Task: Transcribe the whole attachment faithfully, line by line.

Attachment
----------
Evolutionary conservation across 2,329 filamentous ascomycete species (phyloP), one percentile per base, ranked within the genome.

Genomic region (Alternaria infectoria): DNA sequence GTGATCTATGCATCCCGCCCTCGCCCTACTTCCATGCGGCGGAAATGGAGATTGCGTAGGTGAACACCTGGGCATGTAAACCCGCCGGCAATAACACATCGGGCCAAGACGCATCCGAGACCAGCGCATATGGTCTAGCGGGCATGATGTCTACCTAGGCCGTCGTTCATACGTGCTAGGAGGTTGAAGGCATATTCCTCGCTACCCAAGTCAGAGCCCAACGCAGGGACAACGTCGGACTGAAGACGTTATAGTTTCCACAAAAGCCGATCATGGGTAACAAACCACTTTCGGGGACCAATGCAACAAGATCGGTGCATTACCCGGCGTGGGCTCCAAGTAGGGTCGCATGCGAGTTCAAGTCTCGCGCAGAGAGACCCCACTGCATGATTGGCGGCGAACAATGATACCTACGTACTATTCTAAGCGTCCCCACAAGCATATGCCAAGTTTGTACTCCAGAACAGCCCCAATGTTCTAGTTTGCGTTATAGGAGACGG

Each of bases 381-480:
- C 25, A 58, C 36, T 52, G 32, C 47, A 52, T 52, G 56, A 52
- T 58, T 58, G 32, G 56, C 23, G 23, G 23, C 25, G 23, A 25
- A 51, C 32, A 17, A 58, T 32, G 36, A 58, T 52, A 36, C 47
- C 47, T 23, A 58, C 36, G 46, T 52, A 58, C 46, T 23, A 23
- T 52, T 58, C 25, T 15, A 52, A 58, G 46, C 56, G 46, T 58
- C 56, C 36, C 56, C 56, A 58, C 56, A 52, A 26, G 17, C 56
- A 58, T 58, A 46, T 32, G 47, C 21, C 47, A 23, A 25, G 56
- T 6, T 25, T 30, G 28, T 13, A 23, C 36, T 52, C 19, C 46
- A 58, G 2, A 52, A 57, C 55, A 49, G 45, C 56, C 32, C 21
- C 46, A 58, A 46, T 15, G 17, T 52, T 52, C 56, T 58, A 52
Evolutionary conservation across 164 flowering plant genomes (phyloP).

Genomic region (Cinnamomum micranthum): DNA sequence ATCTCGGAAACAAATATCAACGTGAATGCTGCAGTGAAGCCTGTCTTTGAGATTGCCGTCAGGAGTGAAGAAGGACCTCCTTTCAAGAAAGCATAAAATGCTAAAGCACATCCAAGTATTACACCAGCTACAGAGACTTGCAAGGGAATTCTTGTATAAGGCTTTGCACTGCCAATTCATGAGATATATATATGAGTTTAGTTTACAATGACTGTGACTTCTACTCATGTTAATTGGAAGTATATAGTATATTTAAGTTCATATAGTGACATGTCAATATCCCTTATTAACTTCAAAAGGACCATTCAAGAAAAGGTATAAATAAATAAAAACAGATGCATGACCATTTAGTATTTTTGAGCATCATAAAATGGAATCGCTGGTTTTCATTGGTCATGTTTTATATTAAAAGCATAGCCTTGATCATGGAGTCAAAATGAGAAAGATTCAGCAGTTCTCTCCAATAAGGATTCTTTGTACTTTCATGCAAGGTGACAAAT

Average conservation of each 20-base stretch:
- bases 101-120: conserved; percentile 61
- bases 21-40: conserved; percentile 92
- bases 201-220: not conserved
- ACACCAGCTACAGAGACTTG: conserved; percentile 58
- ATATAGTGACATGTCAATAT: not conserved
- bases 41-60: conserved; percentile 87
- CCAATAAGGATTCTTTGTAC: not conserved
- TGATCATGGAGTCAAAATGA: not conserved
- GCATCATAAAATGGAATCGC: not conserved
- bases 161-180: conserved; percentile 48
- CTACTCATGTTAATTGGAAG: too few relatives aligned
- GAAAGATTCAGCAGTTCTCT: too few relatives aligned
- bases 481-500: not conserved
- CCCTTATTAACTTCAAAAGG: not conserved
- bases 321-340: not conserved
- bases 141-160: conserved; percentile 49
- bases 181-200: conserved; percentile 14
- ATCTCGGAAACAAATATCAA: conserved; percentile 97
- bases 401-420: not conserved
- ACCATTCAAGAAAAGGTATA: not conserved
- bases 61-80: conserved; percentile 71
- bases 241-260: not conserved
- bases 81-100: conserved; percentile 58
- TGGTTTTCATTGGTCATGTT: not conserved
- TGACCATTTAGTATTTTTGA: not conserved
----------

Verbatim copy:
Evolutionary conservation across 2,329 filamentous ascomycete species (phyloP), one percentile per base, ranked within the genome.

Genomic region (Alternaria infectoria): DNA sequence GTGATCTATGCATCCCGCCCTCGCCCTACTTCCATGCGGCGGAAATGGAGATTGCGTAGGTGAACACCTGGGCATGTAAACCCGCCGGCAATAACACATCGGGCCAAGACGCATCCGAGACCAGCGCATATGGTCTAGCGGGCATGATGTCTACCTAGGCCGTCGTTCATACGTGCTAGGAGGTTGAAGGCATATTCCTCGCTACCCAAGTCAGAGCCCAACGCAGGGACAACGTCGGACTGAAGACGTTATAGTTTCCACAAAAGCCGATCATGGGTAACAAACCACTTTCGGGGACCAATGCAACAAGATCGGTGCATTACCCGGCGTGGGCTCCAAGTAGGGTCGCATGCGAGTTCAAGTCTCGCGCAGAGAGACCCCACTGCATGATTGGCGGCGAACAATGATACCTACGTACTATTCTAAGCGTCCCCACAAGCATATGCCAAGTTTGTACTCCAGAACAGCCCCAATGTTCTAGTTTGCGTTATAGGAGACGG

Each of bases 381-480:
- C 25, A 58, C 36, T 52, G 32, C 47, A 52, T 52, G 56, A 52
- T 58, T 58, G 32, G 56, C 23, G 23, G 23, C 25, G 23, A 25
- A 51, C 32, A 17, A 58, T 32, G 36, A 58, T 52, A 36, C 47
- C 47, T 23, A 58, C 36, G 46, T 52, A 58, C 46, T 23, A 23
- T 52, T 58, C 25, T 15, A 52, A 58, G 46, C 56, G 46, T 58
- C 56, C 36, C 56, C 56, A 58, C 56, A 52, A 26, G 17, C 56
- A 58, T 58, A 46, T 32, G 47, C 21, C 47, A 23, A 25, G 56
- T 6, T 25, T 30, G 28, T 13, A 23, C 36, T 52, C 19, C 46
- A 58, G 2, A 52, A 57, C 55, A 49, G 45, C 56, C 32, C 21
- C 46, A 58, A 46, T 15, G 17, T 52, T 52, C 56, T 58, A 52
Evolutionary conservation across 164 flowering plant genomes (phyloP).

Genomic region (Cinnamomum micranthum): DNA sequence ATCTCGGAAACAAATATCAACGTGAATGCTGCAGTGAAGCCTGTCTTTGAGATTGCCGTCAGGAGTGAAGAAGGACCTCCTTTCAAGAAAGCATAAAATGCTAAAGCACATCCAAGTATTACACCAGCTACAGAGACTTGCAAGGGAATTCTTGTATAAGGCTTTGCACTGCCAATTCATGAGATATATATATGAGTTTAGTTTACAATGACTGTGACTTCTACTCATGTTAATTGGAAGTATATAGTATATTTAAGTTCATATAGTGACATGTCAATATCCCTTATTAACTTCAAAAGGACCATTCAAGAAAAGGTATAAATAAATAAAAACAGATGCATGACCATTTAGTATTTTTGAGCATCATAAAATGGAATCGCTGGTTTTCATTGGTCATGTTTTATATTAAAAGCATAGCCTTGATCATGGAGTCAAAATGAGAAAGATTCAGCAGTTCTCTCCAATAAGGATTCTTTGTACTTTCATGCAAGGTGACAAAT

Average conservation of each 20-base stretch:
- bases 101-120: conserved; percentile 61
- bases 21-40: conserved; percentile 92
- bases 201-220: not conserved
- ACACCAGCTACAGAGACTTG: conserved; percentile 58
- ATATAGTGACATGTCAATAT: not conserved
- bases 41-60: conserved; percentile 87
- CCAATAAGGATTCTTTGTAC: not conserved
- TGATCATGGAGTCAAAATGA: not conserved
- GCATCATAAAATGGAATCGC: not conserved
- bases 161-180: conserved; percentile 48
- CTACTCATGTTAATTGGAAG: too few relatives aligned
- GAAAGATTCAGCAGTTCTCT: too few relatives aligned
- bases 481-500: not conserved
- CCCTTATTAACTTCAAAAGG: not conserved
- bases 321-340: not conserved
- bases 141-160: conserved; percentile 49
- bases 181-200: conserved; percentile 14
- ATCTCGGAAACAAATATCAA: conserved; percentile 97
- bases 401-420: not conserved
- ACCATTCAAGAAAAGGTATA: not conserved
- bases 61-80: conserved; percentile 71
- bases 241-260: not conserved
- bases 81-100: conserved; percentile 58
- TGGTTTTCATTGGTCATGTT: not conserved
- TGACCATTTAGTATTTTTGA: not conserved